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Do the Dub-Step

DJ Nasha and Udyan want to turn the new dark genre into a movement in India

rsiwebadmin Nov 10, 2008
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In a country where every mainstream DJ plays Bollywood and hip-hop and every non-mainstream DJ plays minimal techno and house, Order of the Essence brings us the newest breed in electronica – dub-step.

Dub-step is a sound that emerged out of UK in the late Nineties with producers like El-B, Steve Gurley, Oris Jay and Zed Bias introducing elements of grime into the south London-based two-step. The genre’s feel is often dark with use of minor keys, samples, a propulsive, sparse rhythm, an almost omnipresent sub-bass and dissonant harmonies.

Order of the Essence formed in 2008 when DJ Nasha aka Bassociety (Buddha Bar VII, Subswara NYC), and DJ Udyan (ex-Bandish Projekt and now NUCLEYA), two pioneers of the Indian underground electronic scene, discovered their liking for similar music. “We started sharing our productions and ideas which eventually led to the formation of the duo a few weeks later. The idea was to make cutting-edge productions and deliver everything live on stage,” says Nasha.

The DJs combine cinematic expressions and bass-heavy sonics on stage. Blending world classical music with cutting-edge production and genre-defying rhythms, this collaboration merges extreme opposites into one whole. “What we do is like a hybrid of symphony/broken distorted beats/glitchy news channel recordings/noises/Bollywood singers/master musicians/industrial sounds/MCs – the list can be endless because we don’t want to set boundaries. We have spent enough time learning the art of dismantling music, sort of disassembling an existing piece of music and then reconstructing it with a completely different feel and vibe. It’s a mission for us to carve a new India out of electronica,” says Udyan.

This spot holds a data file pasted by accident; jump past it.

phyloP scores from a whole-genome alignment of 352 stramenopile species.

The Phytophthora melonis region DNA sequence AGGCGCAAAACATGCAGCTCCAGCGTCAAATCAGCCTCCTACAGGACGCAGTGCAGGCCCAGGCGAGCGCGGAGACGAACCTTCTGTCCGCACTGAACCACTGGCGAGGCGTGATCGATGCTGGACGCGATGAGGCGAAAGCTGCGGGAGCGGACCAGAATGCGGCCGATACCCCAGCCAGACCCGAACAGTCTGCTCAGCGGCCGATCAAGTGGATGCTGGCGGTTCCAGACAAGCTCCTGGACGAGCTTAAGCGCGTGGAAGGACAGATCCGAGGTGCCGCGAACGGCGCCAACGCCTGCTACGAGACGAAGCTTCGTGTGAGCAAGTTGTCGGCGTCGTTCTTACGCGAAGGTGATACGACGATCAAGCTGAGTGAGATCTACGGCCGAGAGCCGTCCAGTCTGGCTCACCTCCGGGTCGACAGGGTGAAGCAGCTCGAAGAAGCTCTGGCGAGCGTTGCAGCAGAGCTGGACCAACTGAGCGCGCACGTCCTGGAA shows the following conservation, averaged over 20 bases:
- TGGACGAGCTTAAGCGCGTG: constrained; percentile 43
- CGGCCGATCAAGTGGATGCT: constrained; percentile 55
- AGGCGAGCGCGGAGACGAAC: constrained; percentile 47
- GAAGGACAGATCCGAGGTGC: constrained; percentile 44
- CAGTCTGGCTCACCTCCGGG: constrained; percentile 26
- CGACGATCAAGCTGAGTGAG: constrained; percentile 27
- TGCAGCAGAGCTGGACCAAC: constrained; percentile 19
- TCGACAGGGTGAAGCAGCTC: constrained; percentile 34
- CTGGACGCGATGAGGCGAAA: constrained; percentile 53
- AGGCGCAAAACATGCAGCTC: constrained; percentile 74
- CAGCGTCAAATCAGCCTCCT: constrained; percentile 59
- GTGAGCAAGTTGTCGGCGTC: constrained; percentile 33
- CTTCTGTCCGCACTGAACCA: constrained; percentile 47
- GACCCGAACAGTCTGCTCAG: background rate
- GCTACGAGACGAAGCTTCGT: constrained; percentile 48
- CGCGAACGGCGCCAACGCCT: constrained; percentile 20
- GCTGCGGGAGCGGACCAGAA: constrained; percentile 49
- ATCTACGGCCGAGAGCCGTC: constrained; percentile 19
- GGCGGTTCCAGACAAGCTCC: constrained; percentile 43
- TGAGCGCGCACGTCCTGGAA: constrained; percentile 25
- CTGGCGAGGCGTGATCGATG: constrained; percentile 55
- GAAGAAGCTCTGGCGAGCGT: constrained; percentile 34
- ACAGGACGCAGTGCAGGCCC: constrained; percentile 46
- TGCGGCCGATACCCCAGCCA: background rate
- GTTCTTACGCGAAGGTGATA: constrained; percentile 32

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Even though a typical Order of the Essence set would include some breaks and drum and bass, dub-step hugely dominates most of their sets. “It’s the underground movement of the wobble bass, nasty snare and dark soundscapes that is taking over. It’s one of those genres that you either like or hate. There is no in between and I love it. It’s new, fresh, dark and dirty”¦,” says Udyan.

Dub Step, unlike a lot of other genres of electronic music, does not stick to the usual four-to-the-floor pattern and more or less has a darker feel. The tempo is nearly always in the range of 138-142 bpm. “The production quality and frequency is on another level, so clean yet so dirty, there is so much space in it and the rhythm can go slow or shuffle double time. I think a lot of producers out there are excited about dub-step,” says Nasha.

Having already played twice at Mumbai’s Blue Frog recently, the Order of the Essence now plans to record and release an album soon and do as many gigs as possible. “We need to convert the clubbers. Every other DJ is playing similar stuff out here, so we definitely need support from venues that have the balls to promote alternative stuff. We are going to be more than aggressive on this project,” says Udyan.

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